By Gary M. White, MD
Dissecting cellulitis (DC) of the scalp (also known as perifolliculitis capitis absedens et suffodiens) is a chronic inflammatory condition of the scalp that often leads to significant scarring. Strictly speaking, this condition is not infectious, however, in practice, secondary infection by e.g. Staphylococcus is common. DC may be associated with two other diseases that altogether make up the follicular occlusion triad (hidradenitis superativa and acne conglobata). Alopecia-associated pseudocyst of the scalp may be a precursor.
A spreading alopetic area with peripheral pustules occurring more commonly in a man is characteristic. Crust, pus and inflammatory, draining nodules are typical. Over time, significant hair loss may occur. The grouping of hairs out of one follicle (tufted folliculitis) is common.
In a review of 51 patients [BJD 2016;174;421], 50 were men with a mean age of onset of 27 years. 33/35 obtained complete remission with isotretinoin after 3 months, but with frequent relapse after discontinuation.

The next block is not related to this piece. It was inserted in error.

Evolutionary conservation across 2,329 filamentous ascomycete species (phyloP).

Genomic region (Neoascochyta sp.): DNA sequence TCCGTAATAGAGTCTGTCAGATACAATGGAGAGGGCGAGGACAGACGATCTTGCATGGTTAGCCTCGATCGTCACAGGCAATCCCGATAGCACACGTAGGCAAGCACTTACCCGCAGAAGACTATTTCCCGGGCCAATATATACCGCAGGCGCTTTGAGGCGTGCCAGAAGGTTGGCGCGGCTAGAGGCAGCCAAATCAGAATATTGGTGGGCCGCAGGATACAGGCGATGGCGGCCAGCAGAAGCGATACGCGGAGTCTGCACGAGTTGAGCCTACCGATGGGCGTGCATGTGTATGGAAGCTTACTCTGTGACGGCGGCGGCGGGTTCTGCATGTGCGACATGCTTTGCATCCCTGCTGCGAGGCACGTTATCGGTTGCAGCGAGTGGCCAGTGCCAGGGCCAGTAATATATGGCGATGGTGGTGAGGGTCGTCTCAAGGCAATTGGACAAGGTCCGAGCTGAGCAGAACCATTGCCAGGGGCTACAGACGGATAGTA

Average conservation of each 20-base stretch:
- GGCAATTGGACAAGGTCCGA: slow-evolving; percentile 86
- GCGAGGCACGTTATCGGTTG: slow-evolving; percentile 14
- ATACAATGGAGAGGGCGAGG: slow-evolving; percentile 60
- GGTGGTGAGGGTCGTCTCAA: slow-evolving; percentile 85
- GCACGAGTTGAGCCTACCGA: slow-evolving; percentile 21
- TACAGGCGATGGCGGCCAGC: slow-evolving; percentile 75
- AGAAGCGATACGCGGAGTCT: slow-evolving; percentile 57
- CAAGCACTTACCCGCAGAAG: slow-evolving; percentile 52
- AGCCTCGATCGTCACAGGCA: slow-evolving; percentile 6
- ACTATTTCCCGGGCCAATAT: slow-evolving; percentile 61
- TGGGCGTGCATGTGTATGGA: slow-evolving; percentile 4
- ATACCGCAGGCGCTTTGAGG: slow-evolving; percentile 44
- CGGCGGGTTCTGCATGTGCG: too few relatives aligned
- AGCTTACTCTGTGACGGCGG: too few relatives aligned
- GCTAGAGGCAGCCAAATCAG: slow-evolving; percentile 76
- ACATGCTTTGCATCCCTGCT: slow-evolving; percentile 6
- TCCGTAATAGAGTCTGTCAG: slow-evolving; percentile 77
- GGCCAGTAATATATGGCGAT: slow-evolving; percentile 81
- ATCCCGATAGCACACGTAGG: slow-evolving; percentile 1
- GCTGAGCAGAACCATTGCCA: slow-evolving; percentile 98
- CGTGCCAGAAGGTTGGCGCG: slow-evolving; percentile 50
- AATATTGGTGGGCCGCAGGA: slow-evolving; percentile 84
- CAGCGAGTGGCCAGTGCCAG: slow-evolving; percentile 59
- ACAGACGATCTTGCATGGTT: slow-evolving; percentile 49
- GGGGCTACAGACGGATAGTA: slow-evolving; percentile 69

Inquiry should be made about oil exposure, e.g. at work as this can trigger. One study found going to a gym and anabolic steroid use can trigger DC [JEADV 2017;31;e199].
Combination therapy is the rule utilizing oral antibiotics, intralesional steroids, marsupialization of sinus tracts at times and if needed oral isotretinoin.
Pus should be routinely cultured and any bacterial infection should be treated until cultures become negative. Whether cultures are positive or not, an oral tetracycline, e.g. doxycycline 100 mg twice a day is commonly given. In one study, oral rifampicin 300 mg BID and oral clindamycin 300 mg BID both for 10 weeks was very effective. Occasionally, a second or even third course was needed. Azithromycin (e.g. 500 mg 3/week) was helpful in one study.
Often, larger cysts need to be injected with triamcinolone 5-10 mg/cc.
A course of isotretinoin is often needed for resistant disease. It is highly effective, inducing remission within 3 months in 92% [BJD 2016;174;421]. However, recurrence after cessation is common. Long term, low dose therapy may be considered.
Adalimumab has been found very helpful in treatment-resistant disease [Arch Dermatol. 2010;146:517-20].
Homepage | FAQs | Use of Images | Contact Dr. White